Terman Shares Love of Monongahela River

Tim Terman selected as one of 100 Most Influential

The Dominion Post
27 April 2008
By Amanda Deprospero

Changing peoples perceptions can be a difficult task, especially if they are long-standing ones. Just ask Tim Terman.

A Morgantown resident since 1979. Terman has promoted the Monongahela River as a recreation area. Between his kayak tours and an integral role in programs geared toward the river's preservation. Terman aims to change perceptions of the river that harken back to before the Clean Water Act of 1972.

"People here, they have a bad attitude about the Mon River." Terman said. "We're given a gift like this. It's a gift. It's not right it's indecent to have a precious gift and trash it."

Terman has always had a soft spot for rivers.

Tim Terman reaches out to pick up a piece of trash during a river cleanup.- Jason DeProspero/the Dominion Post

Born in Louisville. Ky., Terman grew up along the Ohio River. As a teenager. he began working on tow boats, where he stayed for 11 years. As a second mate, he traveled rivers from St. Louis, to New Orleans to Pittsburgh. But, when the company he worked for decided to sell the business, he lost his job.

He moved to Parkersburg. where he met his future wife. Maureen. who was in nursing school at Parkersburg Community College at the time. They came to Morgantown in 1979. when Terman went to WVU's journalism school and later received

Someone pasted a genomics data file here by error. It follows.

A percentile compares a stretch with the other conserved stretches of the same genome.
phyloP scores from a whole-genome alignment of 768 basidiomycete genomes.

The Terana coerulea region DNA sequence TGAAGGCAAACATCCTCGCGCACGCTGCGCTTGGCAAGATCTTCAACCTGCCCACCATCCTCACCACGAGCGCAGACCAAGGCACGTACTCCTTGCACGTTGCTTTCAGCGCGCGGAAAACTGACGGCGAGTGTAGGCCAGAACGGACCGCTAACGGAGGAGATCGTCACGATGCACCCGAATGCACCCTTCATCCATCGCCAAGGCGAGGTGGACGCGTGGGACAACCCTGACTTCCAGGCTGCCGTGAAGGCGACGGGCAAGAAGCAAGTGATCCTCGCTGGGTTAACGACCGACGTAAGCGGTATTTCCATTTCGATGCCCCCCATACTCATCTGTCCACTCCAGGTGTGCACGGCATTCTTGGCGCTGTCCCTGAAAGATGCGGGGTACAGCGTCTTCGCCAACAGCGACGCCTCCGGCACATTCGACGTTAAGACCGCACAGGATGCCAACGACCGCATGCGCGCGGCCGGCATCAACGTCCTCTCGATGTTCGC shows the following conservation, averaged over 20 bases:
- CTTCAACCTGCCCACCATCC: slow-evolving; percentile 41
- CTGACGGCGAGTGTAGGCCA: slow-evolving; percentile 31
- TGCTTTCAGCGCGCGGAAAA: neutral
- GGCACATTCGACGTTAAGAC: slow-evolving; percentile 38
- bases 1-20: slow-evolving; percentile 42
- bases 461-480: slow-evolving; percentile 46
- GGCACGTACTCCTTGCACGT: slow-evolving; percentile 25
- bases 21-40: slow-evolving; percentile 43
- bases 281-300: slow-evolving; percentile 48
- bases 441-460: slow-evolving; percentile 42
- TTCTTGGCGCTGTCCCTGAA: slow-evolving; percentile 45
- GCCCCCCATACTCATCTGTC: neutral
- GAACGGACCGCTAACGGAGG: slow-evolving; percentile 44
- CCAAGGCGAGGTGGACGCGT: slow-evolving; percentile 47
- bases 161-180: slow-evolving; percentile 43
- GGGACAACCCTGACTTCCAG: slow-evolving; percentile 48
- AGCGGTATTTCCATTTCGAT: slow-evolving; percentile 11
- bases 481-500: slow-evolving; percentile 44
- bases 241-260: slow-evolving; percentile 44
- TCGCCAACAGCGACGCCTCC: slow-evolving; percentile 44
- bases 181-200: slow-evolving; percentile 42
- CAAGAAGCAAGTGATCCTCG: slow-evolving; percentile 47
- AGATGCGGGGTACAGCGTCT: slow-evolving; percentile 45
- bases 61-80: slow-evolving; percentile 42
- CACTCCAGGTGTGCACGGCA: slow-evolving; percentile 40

a job with the university in public - relations for the College of Business and Economics.

It was one trip to The Book Exchange that changed everything for him. He spotted a clearance table full of books. Terman said he loves a deal, so he took a look and discovered a book on kayaking. The book. which originally cost $16. was marked down to $3.50.

"I didn't know anything about kayaks. I didn't care anything about kayaks." Tertian said. "I took that book. I bought it just because it was a good deal, and I started reading it and said. 'Man. this sounds like the coolest sport.""

So. he went to see Bruce Summers at Pathfinder. who happened to have two slightly used sea kayaks at a good price.

"I got to talking to Bruce about it and before I knew it. I owned both those boats. one for me and one for my wife."

He said Maureen wasn't too thrilled when he brought the kayaks home, but after a few trips to the ocean near Chesapeake Bay, they were both in love with the sport. Soon they got sick of driving so far.

"I got to talking to Bruce about it and before I knew it. I owned both those boats, one for me and one for my wife."

He said Maureen wasn't too thrilled when he brought the kayaks home, but after a few trips to the ocean near Chesapeake Bay, they were both in love with the sport. Soon they got sick of driving so far, so they decided to try kayaking on the Monongahela.

I said. there's no use in me driving all the way down to Chesapeake Bay when I can go 10 minutes from my house here." Terman said.

They put the kayaks in near Uffington and padded to an area known as Round Bottom. It was so beautiful. Terman said. he wanted to share it with others.